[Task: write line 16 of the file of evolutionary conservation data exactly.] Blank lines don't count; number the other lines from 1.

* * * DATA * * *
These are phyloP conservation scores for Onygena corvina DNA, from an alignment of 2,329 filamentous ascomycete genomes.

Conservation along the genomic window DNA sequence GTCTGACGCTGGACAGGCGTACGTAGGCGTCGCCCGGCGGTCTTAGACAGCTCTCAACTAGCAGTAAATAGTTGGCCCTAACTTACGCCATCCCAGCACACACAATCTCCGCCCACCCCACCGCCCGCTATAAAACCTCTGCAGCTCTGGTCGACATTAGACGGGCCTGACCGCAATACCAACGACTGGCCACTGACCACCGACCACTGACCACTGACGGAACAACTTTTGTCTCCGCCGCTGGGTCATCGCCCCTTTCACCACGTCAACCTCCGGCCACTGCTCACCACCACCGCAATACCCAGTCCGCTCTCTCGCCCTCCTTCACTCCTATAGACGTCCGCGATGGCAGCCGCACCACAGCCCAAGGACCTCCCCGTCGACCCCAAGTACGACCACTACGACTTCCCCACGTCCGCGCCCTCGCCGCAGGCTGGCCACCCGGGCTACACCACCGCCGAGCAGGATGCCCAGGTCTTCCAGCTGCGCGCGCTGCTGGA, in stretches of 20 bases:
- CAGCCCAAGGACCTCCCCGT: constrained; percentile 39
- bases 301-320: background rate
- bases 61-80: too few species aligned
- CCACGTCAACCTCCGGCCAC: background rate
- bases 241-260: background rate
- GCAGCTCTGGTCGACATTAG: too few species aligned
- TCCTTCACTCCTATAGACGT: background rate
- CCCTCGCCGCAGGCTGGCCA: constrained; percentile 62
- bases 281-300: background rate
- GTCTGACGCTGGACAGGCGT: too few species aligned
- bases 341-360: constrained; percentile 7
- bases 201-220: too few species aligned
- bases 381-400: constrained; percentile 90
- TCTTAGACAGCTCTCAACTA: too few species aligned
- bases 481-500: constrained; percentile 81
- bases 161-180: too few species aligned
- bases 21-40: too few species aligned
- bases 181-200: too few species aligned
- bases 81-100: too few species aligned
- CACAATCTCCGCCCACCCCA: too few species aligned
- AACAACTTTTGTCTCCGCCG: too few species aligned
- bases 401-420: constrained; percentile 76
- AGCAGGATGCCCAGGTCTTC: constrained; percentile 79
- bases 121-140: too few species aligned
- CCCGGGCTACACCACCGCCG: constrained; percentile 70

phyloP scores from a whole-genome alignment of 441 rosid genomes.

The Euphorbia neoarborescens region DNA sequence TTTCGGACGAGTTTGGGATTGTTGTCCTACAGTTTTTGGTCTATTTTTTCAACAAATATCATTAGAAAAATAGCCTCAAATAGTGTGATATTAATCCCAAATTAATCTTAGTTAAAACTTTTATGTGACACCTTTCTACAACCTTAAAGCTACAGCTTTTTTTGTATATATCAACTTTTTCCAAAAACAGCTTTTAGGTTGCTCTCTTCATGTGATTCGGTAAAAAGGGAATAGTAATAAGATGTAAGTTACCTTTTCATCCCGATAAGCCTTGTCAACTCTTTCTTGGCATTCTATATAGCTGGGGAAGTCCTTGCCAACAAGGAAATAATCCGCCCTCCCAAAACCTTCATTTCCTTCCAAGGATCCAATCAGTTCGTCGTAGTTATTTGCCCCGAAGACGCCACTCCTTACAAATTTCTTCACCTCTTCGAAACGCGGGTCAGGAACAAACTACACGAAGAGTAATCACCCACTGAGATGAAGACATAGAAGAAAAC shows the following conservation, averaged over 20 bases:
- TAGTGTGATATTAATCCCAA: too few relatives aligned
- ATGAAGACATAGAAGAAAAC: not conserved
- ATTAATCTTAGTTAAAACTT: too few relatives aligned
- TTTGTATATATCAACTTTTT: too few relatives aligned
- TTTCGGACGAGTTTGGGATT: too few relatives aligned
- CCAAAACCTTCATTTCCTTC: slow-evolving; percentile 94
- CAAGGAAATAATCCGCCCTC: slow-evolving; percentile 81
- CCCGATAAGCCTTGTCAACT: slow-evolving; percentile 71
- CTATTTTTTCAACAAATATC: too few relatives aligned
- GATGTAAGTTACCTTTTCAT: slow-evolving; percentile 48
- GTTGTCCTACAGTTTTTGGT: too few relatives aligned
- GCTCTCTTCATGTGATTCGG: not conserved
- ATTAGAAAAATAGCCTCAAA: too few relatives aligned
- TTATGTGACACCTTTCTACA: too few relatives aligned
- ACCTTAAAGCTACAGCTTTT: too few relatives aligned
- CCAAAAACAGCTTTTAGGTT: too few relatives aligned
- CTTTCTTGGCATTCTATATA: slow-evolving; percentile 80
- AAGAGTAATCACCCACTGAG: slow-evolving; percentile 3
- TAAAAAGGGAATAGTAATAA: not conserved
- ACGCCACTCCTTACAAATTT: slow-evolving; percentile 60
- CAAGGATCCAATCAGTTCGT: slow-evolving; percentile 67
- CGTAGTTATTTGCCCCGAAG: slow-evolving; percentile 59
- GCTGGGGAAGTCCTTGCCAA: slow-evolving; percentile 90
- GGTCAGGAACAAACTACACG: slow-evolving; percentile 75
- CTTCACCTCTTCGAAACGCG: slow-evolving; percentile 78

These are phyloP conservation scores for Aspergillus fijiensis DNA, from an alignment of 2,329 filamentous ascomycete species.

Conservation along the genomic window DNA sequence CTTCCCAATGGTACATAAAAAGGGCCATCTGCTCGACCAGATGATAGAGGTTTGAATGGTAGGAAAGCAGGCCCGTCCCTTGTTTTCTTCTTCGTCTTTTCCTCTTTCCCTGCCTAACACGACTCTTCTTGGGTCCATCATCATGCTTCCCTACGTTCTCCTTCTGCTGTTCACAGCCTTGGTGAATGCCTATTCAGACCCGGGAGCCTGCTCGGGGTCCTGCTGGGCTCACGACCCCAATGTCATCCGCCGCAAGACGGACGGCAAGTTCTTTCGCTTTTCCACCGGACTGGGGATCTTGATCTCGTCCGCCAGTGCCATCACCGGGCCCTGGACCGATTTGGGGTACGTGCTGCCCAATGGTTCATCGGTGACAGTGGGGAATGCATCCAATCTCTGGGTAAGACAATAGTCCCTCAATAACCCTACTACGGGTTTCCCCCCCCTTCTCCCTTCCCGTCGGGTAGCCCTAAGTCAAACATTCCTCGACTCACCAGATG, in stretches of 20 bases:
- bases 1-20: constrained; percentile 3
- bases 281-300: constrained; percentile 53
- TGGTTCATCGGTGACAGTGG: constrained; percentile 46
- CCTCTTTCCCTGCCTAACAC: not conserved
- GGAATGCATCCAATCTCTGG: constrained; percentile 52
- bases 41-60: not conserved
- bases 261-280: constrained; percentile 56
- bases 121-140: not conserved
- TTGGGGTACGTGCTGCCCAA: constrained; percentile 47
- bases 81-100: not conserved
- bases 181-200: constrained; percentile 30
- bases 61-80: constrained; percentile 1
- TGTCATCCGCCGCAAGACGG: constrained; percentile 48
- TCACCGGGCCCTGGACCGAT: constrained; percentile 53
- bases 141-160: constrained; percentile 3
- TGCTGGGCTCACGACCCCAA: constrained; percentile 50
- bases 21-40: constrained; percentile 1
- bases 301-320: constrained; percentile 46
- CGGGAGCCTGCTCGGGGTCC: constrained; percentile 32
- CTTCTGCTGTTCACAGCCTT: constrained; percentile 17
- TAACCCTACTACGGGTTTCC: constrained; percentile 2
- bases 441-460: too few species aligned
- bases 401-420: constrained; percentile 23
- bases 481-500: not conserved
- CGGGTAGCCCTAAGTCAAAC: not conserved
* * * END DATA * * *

- TCTTAGACAGCTCTCAACTA: too few species aligned